Book: Frankenstein

Author: Mary Shelley

Rating: 4.5/5

Frankenstein-Mary Shelley

Victor Frankenstein, son of an illustrious Swiss family seems to have everything: wealth, youth, friends and family. He also has a burning desire for knowledge which he aims to satiate by studying at the prestigious Ingolstadt University. However his passion for learning leads him to perform a deed as terrible as it is marvelous. He finds the secret to life itself and builds a man, a towering monster of a man and endows it with life. Horrified and repulsed by his own creation, Frankenstein flies from the university and from anything related to his field of research. Shocked and weakened by his labors and the horror he has endured, Frankenstein becomes an unhappy shadow of his former self. He returns home to find that his creation is sentient, aware of him and has already committed murder. Shunned by all, lonely and abandoned by even its creator, the miserable monster requests him to make a companion for him. Frankenstein refuses to unleash another such fiend upon the human race. A struggle begins between the two: the maker and his fiend- A struggle that can end only in complete destruction of either- A struggle that will reveal the true nature of both. It raises the question: who is the true author of evil, the creator or the creation?

Social/Historical context:

Frankenstein or the Modern Prometheus was written by Mary Shelley; wife of the famous English poet Percy Bysshe Shelley; and published in 1818. The book is a foray into the genre of Gothic-horror fiction and one of the first of its kind. It deals with the ethical issues of advancing technology and explores man's relationship with his maker at an allegorical level.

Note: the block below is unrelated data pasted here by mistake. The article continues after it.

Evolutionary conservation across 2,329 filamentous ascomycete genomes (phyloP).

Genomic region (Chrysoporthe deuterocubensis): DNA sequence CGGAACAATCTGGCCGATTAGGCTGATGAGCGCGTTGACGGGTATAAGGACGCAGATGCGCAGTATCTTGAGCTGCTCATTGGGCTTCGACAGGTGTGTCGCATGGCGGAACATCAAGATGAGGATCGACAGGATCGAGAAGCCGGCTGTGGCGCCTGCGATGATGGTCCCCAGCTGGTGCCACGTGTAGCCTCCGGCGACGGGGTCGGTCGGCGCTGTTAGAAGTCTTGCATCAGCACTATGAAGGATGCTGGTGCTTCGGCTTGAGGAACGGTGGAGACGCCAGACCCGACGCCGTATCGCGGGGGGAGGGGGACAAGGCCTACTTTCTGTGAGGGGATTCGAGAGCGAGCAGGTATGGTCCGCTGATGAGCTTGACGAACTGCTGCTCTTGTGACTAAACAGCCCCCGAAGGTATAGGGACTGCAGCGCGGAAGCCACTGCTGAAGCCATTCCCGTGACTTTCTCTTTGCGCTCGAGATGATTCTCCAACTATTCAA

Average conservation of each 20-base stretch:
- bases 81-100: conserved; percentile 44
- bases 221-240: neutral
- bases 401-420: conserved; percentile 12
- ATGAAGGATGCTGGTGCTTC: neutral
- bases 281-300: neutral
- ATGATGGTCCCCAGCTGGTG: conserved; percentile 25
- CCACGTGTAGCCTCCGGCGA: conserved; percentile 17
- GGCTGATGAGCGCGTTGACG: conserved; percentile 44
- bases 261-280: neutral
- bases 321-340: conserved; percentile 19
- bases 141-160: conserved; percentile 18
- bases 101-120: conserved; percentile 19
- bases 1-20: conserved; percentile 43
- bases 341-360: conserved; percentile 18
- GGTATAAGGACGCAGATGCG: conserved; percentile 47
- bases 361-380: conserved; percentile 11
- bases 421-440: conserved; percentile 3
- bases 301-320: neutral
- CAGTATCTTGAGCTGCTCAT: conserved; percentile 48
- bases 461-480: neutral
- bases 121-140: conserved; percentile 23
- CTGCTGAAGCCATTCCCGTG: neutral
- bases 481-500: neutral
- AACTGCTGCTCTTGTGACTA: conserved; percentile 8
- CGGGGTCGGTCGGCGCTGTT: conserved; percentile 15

Writing Style:

The book is written as a series of narratives in the first person; introduced as a series of letters from an explorer to his sister, then as a recount of Victor Frankenstein's tale. The language is representative of English typical in the 19th century. However it is quite simple and easy to understand and the prose is very free-flowing. The plot is built up masterfully and the two main characters are remarkably well sketched.

My Thoughts:

I don't consider it to be so much of a horror novel than a tragedy. It is a beautiful work and an excellent exploration of the many motives, emotions and actions pervading the human mind. The book appears simple enough at first glance and the characters easy to judge, however by the end the reader is left wondering as to the real nature of ‘evil’ as it is called. Is the object intrinsically evil or does the presence of mitigating circumstances reduce its degree? Most people who read it will be surprised to see the contrast between Shelley's anguished, well-spoken creature and the bumbling, dim-witted monster dubbed 'Frankenstein' by the doltish creators of the television shows and movies.

Book Reviewed by Sayan Mukherjee





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